Approaching the show with gusto, Director Sherrionne Brown augments all of the Zinn’s relevancy with an expressible through-line to modernity. Blocking a one-man show in the round is a challenge at the best of times and given Marx’ propensity for action, finding the balance of his moments of stillness and his moments of movement arise as a particularly difficult feat for this show. While Brown masterfully displays her intimate working knowledge of the theatre’s space there are moments where Marx just keeps moving. Although these moments are focused they feel, in places, superfluous and ultimately detract from the more elaborate moments where he is bursting with double barrels blazing in fury or outrage. This motion-related discord aside, there is nothing but praises to be spoken for Brown’s heartfelt vision that overrides the production on the whole.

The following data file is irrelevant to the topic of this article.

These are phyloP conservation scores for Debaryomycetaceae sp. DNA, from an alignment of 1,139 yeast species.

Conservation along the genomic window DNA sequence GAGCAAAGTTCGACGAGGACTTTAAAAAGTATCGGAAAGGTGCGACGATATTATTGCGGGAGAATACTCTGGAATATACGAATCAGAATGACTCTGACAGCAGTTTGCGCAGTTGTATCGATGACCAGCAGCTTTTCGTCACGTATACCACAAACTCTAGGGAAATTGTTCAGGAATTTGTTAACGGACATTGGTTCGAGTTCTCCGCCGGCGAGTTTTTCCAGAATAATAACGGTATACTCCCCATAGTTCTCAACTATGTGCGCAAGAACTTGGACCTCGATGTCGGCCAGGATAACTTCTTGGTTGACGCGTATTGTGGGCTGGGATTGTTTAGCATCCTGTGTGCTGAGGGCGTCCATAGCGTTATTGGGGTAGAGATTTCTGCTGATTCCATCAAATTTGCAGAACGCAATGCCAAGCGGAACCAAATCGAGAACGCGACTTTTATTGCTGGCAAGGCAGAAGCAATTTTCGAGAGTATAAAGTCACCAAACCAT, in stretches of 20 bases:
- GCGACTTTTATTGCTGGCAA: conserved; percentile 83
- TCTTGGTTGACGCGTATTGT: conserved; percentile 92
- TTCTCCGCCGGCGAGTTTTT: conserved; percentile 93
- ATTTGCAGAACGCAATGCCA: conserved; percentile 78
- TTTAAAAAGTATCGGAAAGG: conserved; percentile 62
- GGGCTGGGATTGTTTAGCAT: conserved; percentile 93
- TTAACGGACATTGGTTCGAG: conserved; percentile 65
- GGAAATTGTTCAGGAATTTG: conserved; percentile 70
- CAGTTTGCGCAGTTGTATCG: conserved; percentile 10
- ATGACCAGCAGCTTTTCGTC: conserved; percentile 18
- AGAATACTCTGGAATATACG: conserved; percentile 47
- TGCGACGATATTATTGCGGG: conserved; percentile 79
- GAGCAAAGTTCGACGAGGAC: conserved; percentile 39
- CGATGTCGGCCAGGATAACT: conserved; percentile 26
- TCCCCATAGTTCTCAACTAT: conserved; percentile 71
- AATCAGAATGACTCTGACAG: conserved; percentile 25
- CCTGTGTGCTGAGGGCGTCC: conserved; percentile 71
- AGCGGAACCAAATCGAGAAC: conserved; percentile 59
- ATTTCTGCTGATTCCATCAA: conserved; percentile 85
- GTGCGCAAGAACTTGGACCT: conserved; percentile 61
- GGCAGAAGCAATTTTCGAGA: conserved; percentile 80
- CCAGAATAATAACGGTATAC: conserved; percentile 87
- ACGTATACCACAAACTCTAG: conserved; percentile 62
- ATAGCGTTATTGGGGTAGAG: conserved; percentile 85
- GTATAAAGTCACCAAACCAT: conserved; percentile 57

Brown and actor Phil Gallagher work exceedingly well together. There is an off-stage dialogue happening between the pair that drives the show without ever being visible; the conversation between director and performer which informs the show’s intentions is so smoothly absorbed into Gallagher’s portrayal that one can scarcely believe he’s not actually Karl Marx. With great consistency he delivers the broken German affected accent, doing so in such a fashion that allows the audience to hear his roots without stumbling over his words. The only downfall to Gallagher’s performance therein lies his balance with volume. In the more emotionally touching moments, especially those which are tender in their delivery, Gallagher trails off losing words and the back ends of sentences to the space. This is unfortunate as when he’s in full volume, he’s perfectly articulate and wildly engaging with the text.